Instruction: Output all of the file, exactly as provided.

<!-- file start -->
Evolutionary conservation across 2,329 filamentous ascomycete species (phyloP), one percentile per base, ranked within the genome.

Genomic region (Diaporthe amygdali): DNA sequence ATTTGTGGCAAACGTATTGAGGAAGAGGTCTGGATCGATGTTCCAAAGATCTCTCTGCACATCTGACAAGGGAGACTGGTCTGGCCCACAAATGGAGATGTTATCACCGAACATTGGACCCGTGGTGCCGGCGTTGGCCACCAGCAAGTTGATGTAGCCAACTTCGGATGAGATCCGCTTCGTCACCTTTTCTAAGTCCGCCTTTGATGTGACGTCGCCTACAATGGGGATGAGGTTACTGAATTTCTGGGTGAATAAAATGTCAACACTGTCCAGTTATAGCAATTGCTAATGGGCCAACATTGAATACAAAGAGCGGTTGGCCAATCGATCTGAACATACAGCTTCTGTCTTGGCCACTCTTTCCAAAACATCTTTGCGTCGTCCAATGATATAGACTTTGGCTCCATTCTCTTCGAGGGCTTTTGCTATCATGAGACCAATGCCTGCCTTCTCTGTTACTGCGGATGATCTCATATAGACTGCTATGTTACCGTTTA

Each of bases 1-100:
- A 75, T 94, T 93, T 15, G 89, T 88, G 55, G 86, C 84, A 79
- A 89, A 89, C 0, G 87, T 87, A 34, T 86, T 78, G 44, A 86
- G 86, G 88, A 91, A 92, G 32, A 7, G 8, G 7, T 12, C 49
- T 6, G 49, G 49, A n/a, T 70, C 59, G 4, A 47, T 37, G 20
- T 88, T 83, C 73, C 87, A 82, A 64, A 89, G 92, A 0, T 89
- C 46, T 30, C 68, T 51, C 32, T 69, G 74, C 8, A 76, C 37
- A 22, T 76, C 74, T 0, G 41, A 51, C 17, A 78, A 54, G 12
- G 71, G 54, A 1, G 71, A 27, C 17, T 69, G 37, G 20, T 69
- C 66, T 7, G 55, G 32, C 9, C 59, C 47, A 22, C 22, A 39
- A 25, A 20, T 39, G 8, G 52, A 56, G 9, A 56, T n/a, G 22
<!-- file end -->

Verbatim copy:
Evolutionary conservation across 2,329 filamentous ascomycete species (phyloP), one percentile per base, ranked within the genome.

Genomic region (Diaporthe amygdali): DNA sequence ATTTGTGGCAAACGTATTGAGGAAGAGGTCTGGATCGATGTTCCAAAGATCTCTCTGCACATCTGACAAGGGAGACTGGTCTGGCCCACAAATGGAGATGTTATCACCGAACATTGGACCCGTGGTGCCGGCGTTGGCCACCAGCAAGTTGATGTAGCCAACTTCGGATGAGATCCGCTTCGTCACCTTTTCTAAGTCCGCCTTTGATGTGACGTCGCCTACAATGGGGATGAGGTTACTGAATTTCTGGGTGAATAAAATGTCAACACTGTCCAGTTATAGCAATTGCTAATGGGCCAACATTGAATACAAAGAGCGGTTGGCCAATCGATCTGAACATACAGCTTCTGTCTTGGCCACTCTTTCCAAAACATCTTTGCGTCGTCCAATGATATAGACTTTGGCTCCATTCTCTTCGAGGGCTTTTGCTATCATGAGACCAATGCCTGCCTTCTCTGTTACTGCGGATGATCTCATATAGACTGCTATGTTACCGTTTA

Each of bases 1-100:
- A 75, T 94, T 93, T 15, G 89, T 88, G 55, G 86, C 84, A 79
- A 89, A 89, C 0, G 87, T 87, A 34, T 86, T 78, G 44, A 86
- G 86, G 88, A 91, A 92, G 32, A 7, G 8, G 7, T 12, C 49
- T 6, G 49, G 49, A n/a, T 70, C 59, G 4, A 47, T 37, G 20
- T 88, T 83, C 73, C 87, A 82, A 64, A 89, G 92, A 0, T 89
- C 46, T 30, C 68, T 51, C 32, T 69, G 74, C 8, A 76, C 37
- A 22, T 76, C 74, T 0, G 41, A 51, C 17, A 78, A 54, G 12
- G 71, G 54, A 1, G 71, A 27, C 17, T 69, G 37, G 20, T 69
- C 66, T 7, G 55, G 32, C 9, C 59, C 47, A 22, C 22, A 39
- A 25, A 20, T 39, G 8, G 52, A 56, G 9, A 56, T n/a, G 22